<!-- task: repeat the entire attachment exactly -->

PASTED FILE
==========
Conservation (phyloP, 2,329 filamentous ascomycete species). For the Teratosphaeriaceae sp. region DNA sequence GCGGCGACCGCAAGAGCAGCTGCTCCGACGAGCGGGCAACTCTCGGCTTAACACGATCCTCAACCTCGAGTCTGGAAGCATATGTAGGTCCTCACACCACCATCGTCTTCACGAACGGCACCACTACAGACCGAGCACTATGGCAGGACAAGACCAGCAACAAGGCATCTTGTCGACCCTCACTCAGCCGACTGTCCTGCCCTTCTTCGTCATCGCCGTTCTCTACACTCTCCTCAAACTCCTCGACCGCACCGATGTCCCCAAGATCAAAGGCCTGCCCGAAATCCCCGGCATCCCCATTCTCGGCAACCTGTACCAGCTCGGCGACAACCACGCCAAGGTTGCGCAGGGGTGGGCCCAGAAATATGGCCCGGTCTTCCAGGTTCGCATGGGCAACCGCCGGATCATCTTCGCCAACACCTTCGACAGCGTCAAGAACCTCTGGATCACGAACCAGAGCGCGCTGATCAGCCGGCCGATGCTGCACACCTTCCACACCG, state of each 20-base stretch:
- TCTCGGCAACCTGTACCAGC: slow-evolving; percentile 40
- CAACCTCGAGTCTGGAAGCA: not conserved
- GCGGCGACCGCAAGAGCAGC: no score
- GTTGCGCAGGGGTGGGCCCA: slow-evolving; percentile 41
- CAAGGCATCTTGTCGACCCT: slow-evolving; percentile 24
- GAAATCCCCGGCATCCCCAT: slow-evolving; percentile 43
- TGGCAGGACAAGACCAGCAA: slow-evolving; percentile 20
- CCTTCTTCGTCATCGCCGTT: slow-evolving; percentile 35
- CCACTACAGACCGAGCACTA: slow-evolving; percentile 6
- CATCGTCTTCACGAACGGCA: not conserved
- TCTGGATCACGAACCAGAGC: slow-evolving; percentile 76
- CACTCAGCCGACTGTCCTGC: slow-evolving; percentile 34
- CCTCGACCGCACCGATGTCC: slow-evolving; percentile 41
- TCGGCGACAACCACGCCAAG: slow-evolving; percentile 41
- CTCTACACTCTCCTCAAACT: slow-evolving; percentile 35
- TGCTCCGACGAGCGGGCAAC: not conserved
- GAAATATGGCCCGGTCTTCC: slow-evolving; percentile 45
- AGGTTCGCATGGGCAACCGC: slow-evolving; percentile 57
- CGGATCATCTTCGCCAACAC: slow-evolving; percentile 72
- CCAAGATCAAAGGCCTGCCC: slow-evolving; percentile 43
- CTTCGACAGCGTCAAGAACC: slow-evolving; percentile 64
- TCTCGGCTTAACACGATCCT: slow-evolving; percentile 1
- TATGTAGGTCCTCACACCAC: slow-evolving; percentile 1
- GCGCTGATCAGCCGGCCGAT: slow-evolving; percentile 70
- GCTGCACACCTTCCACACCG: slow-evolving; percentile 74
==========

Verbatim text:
Conservation (phyloP, 2,329 filamentous ascomycete species). For the Teratosphaeriaceae sp. region DNA sequence GCGGCGACCGCAAGAGCAGCTGCTCCGACGAGCGGGCAACTCTCGGCTTAACACGATCCTCAACCTCGAGTCTGGAAGCATATGTAGGTCCTCACACCACCATCGTCTTCACGAACGGCACCACTACAGACCGAGCACTATGGCAGGACAAGACCAGCAACAAGGCATCTTGTCGACCCTCACTCAGCCGACTGTCCTGCCCTTCTTCGTCATCGCCGTTCTCTACACTCTCCTCAAACTCCTCGACCGCACCGATGTCCCCAAGATCAAAGGCCTGCCCGAAATCCCCGGCATCCCCATTCTCGGCAACCTGTACCAGCTCGGCGACAACCACGCCAAGGTTGCGCAGGGGTGGGCCCAGAAATATGGCCCGGTCTTCCAGGTTCGCATGGGCAACCGCCGGATCATCTTCGCCAACACCTTCGACAGCGTCAAGAACCTCTGGATCACGAACCAGAGCGCGCTGATCAGCCGGCCGATGCTGCACACCTTCCACACCG, state of each 20-base stretch:
- TCTCGGCAACCTGTACCAGC: slow-evolving; percentile 40
- CAACCTCGAGTCTGGAAGCA: not conserved
- GCGGCGACCGCAAGAGCAGC: no score
- GTTGCGCAGGGGTGGGCCCA: slow-evolving; percentile 41
- CAAGGCATCTTGTCGACCCT: slow-evolving; percentile 24
- GAAATCCCCGGCATCCCCAT: slow-evolving; percentile 43
- TGGCAGGACAAGACCAGCAA: slow-evolving; percentile 20
- CCTTCTTCGTCATCGCCGTT: slow-evolving; percentile 35
- CCACTACAGACCGAGCACTA: slow-evolving; percentile 6
- CATCGTCTTCACGAACGGCA: not conserved
- TCTGGATCACGAACCAGAGC: slow-evolving; percentile 76
- CACTCAGCCGACTGTCCTGC: slow-evolving; percentile 34
- CCTCGACCGCACCGATGTCC: slow-evolving; percentile 41
- TCGGCGACAACCACGCCAAG: slow-evolving; percentile 41
- CTCTACACTCTCCTCAAACT: slow-evolving; percentile 35
- TGCTCCGACGAGCGGGCAAC: not conserved
- GAAATATGGCCCGGTCTTCC: slow-evolving; percentile 45
- AGGTTCGCATGGGCAACCGC: slow-evolving; percentile 57
- CGGATCATCTTCGCCAACAC: slow-evolving; percentile 72
- CCAAGATCAAAGGCCTGCCC: slow-evolving; percentile 43
- CTTCGACAGCGTCAAGAACC: slow-evolving; percentile 64
- TCTCGGCTTAACACGATCCT: slow-evolving; percentile 1
- TATGTAGGTCCTCACACCAC: slow-evolving; percentile 1
- GCGCTGATCAGCCGGCCGAT: slow-evolving; percentile 70
- GCTGCACACCTTCCACACCG: slow-evolving; percentile 74